does any one knows the correct position of the Fin compared to the Hull ?
Is the Fin a “disturbing” element for the water flow along the Hull ?
How to compensate ?
Is the Fin longitudinal position specific for each Hull form ?
Someone suggest to use the top of the “curves of areas” diagramme as the reference point.
Just Hull and Fin alone, any think to do with hydrodinamics.
Probably to many questions, let get simple :
“where to put the fin ?”
Will be nice to hear your opinions on that subject.
Set the boat in water. Push on side of boat with finger, gently. When you find the place on the side of the hull to push so that the boat moves evenly through the water sideways, you’ve found where to attach the keel (fore/aft! Keel goes on the bottom of the boat, naturally - lol).
How heavy should the keel be? Just enough so that the hull sits at it’s ‘natural’ water line (and doesn’t imediately sink to the bottom). As much as practical, all the weight should be consentrated at the bottom of the keel. How long should the keel be? Something like 1/3 or less of the hull length (VERY rough approximation! If it ‘looks’ right, it probably is.). How ‘thick’ should the keel be? As think as humanly possible while still being strong enough to not bend, warp, or otherwise deform from the forces applied in normal use. Are any of these dimensions exact or ‘set in stone’? Not even close! Depends a lot on what the keel is made from, the ‘style’ of boat it’s on, how nice it ‘looks’, and your preferences. All the above should get you into the ‘ball-park’, the home runs are up to you…
Thanks Doc .
my interest is actually more concentrated on " hull bottom" water flow with and without the fin presence.
I’m assuming that in order to obtain an optimised water flow around the Hull, there should be an optimised Fin position, not only related to the lateral forces but also to the frontal ones. Your suggestion, is the one I use to determine the CLR , in this case all is integrated, Fin + Bulb + Rudder.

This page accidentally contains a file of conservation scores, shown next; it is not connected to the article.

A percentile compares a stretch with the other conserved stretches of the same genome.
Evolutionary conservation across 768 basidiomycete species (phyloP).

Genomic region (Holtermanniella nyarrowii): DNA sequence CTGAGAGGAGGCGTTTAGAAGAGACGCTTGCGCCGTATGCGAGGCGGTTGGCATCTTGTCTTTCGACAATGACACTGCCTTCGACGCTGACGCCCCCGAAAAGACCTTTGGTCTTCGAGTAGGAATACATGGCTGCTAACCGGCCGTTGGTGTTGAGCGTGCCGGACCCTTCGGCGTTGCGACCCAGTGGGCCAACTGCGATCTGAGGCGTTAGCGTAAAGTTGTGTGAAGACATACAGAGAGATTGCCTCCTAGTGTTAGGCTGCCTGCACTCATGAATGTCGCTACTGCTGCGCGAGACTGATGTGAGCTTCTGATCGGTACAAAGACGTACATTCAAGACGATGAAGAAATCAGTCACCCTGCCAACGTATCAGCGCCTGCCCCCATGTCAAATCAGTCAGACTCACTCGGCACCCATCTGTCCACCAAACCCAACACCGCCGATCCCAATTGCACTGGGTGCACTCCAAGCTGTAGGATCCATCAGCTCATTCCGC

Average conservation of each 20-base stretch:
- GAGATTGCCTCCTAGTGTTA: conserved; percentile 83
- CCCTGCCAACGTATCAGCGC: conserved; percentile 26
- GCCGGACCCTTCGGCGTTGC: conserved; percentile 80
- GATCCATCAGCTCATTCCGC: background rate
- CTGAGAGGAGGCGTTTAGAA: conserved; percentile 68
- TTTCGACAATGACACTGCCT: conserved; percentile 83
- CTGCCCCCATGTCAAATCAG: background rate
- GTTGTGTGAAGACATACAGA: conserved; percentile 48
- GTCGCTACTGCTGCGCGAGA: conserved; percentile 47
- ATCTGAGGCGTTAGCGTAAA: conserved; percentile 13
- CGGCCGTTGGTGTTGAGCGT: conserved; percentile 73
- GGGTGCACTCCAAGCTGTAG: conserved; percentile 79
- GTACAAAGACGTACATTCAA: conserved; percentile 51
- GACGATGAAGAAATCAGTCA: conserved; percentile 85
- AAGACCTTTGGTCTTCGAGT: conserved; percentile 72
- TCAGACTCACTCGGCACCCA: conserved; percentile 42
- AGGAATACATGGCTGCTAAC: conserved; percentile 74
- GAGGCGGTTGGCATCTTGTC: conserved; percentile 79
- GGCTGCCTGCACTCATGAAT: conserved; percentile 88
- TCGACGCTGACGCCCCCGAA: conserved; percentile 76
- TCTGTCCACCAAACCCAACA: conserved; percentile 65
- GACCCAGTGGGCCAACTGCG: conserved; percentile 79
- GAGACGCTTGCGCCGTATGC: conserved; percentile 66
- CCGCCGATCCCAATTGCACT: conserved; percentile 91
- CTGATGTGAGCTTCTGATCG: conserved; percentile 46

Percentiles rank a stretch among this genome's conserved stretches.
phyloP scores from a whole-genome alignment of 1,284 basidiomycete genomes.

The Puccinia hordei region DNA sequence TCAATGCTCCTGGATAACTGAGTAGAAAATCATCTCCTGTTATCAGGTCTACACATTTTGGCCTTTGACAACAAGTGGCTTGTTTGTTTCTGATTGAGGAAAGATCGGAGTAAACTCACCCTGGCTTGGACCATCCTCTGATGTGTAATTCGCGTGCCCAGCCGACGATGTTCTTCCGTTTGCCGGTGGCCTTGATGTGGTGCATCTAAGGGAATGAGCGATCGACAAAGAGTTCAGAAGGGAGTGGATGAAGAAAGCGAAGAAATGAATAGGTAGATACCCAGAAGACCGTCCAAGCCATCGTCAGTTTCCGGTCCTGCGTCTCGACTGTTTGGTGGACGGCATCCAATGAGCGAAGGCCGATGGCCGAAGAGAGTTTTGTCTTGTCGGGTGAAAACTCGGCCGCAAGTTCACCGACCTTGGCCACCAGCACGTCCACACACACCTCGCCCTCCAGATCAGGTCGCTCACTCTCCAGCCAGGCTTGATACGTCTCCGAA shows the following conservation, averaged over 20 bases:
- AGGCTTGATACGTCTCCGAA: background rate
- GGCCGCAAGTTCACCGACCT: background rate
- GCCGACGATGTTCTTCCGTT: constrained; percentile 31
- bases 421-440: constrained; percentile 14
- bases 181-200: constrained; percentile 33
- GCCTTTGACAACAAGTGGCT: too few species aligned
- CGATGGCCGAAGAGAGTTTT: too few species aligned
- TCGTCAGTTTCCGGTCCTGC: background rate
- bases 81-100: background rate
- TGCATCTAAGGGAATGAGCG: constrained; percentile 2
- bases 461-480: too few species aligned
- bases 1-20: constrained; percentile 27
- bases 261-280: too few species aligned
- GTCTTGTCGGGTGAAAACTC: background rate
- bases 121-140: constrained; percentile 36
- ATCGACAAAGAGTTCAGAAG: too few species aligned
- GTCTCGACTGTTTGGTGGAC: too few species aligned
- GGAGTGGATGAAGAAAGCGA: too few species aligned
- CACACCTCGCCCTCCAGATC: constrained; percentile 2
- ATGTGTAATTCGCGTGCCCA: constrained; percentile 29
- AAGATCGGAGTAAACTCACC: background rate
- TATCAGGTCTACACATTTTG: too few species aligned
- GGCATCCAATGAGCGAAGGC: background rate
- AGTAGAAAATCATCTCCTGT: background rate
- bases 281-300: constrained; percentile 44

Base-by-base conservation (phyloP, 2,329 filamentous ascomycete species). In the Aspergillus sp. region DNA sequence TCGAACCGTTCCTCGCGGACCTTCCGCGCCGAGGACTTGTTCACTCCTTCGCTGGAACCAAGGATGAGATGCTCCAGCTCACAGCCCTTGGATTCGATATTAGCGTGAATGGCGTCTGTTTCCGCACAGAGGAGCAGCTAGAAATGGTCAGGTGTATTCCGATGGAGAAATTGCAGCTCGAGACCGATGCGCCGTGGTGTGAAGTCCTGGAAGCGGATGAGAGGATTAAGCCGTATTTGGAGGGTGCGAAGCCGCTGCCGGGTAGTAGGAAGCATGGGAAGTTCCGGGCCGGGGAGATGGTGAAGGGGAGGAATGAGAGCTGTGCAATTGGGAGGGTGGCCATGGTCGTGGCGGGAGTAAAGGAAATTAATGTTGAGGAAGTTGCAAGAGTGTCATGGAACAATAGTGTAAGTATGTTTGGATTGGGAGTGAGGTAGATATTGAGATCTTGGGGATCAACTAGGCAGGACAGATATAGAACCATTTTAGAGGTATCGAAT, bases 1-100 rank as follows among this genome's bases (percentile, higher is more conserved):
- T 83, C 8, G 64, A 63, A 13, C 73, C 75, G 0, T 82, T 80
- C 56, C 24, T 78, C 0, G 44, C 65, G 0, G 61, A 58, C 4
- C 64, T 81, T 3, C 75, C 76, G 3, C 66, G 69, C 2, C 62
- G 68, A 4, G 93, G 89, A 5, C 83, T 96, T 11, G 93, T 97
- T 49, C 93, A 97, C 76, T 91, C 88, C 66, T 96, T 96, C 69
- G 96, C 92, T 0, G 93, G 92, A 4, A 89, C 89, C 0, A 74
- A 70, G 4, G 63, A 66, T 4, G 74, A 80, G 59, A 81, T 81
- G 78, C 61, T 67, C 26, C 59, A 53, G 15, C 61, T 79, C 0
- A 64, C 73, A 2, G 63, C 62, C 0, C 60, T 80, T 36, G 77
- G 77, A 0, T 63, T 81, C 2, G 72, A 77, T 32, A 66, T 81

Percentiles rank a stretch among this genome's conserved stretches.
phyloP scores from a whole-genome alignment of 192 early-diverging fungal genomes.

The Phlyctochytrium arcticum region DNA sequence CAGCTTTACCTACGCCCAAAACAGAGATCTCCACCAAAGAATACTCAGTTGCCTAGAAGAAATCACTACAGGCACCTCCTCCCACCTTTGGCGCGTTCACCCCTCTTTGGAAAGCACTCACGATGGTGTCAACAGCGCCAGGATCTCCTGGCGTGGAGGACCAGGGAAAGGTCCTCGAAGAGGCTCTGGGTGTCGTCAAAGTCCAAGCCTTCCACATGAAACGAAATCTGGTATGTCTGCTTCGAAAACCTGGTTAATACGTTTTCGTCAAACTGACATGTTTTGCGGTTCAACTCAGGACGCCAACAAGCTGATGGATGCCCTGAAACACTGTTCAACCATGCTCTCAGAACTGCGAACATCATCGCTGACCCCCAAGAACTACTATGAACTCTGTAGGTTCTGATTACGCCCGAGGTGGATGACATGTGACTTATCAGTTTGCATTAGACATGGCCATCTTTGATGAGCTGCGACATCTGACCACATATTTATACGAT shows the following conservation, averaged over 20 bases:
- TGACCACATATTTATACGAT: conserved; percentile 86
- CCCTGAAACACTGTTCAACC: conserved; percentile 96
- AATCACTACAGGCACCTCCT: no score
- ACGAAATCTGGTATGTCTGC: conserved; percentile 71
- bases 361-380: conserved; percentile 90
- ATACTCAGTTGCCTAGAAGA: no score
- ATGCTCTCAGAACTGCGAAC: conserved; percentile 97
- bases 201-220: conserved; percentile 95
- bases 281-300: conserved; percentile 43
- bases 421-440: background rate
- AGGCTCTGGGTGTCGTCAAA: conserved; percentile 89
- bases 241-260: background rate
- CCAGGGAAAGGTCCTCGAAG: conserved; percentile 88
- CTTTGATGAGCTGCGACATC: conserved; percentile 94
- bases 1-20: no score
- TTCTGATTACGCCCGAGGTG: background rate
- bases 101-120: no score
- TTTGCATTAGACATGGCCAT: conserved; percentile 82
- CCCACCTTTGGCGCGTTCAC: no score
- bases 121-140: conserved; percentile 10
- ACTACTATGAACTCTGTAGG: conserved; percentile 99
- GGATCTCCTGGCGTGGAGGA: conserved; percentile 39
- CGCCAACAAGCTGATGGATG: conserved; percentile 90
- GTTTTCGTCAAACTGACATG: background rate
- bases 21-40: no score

It’s not exactly like I know what I’m talking about! The above is just a general way of doing things, meaning that there are always exceptions. I’m sure there is a ‘perfect’ way of doing all this but so far no one has found it (including those ‘full sized’ guys), so the ‘best’ is still what works ‘best’ for you. (The one exception is my sailboat, which is ‘perfect’! If you believe any part of that, I have this gold brick for sale.).
The only similar issue I can think of is the problem of where to place a wing on an aircraft, and I think two comments might be helpful.
For low speeds, I don’t think it matters where to put the fin or wing, there is no ‘optimum’ position. Instead, the wing goes where it needs to go relative to the plane’s CG, or the fin goes where it needs to go relative to the rig’s centre of effort. In this sense, the fin+mast can slide up on down the boat centre line depending upon whether you want your sail power relatively forward (some think this is good for manoeuverability and beating) or relatively aft (some think this is good when running or when over-pressed). Then, having put the fin where it needs to go, you then spend some effort in fairing the fin into the hull. Now this is where little effort goes currently into a boat, but it does pay. You want some fairing, and you want some fillets (leading and trailing edge root extentions, LERX in aerodynamics).
For higher speeds, certainly on high sub-sonic, trans-sonic, and supersonic aircraft, and on some canting-keel boats, there is an advantage to ‘waisting’ the hull and especially the bulb. That is, at the place where the fin or wing joins the fuselage or hull, or where the fin joins the bulb, you slim down the frontal area of the fuselage, hull, or bulb in proportion to the amount of frontal area of the wing or fin being introduced into the flow. This is called the ‘area rule’ in aerodynamics. The idea is that, as you force a volume through a fluid, if that volume suddenly grows because of an attached appendage, you take away some volume in the region of the root of the appendage attachment in order to give the fluid somewhere to flow to, to give it some ‘breathing room’. That is, you avoid compressing the fluid more than you have to (if it is compressible, like air), or avoid forcing it to speed up more than you have to (if it is incompressible like water).
thank you, very nice answer, but it trigger another question, what it is “high speed”
for our models as such to render suitable a “digging” or " wasting" ?
Any sketch to shows the principle ?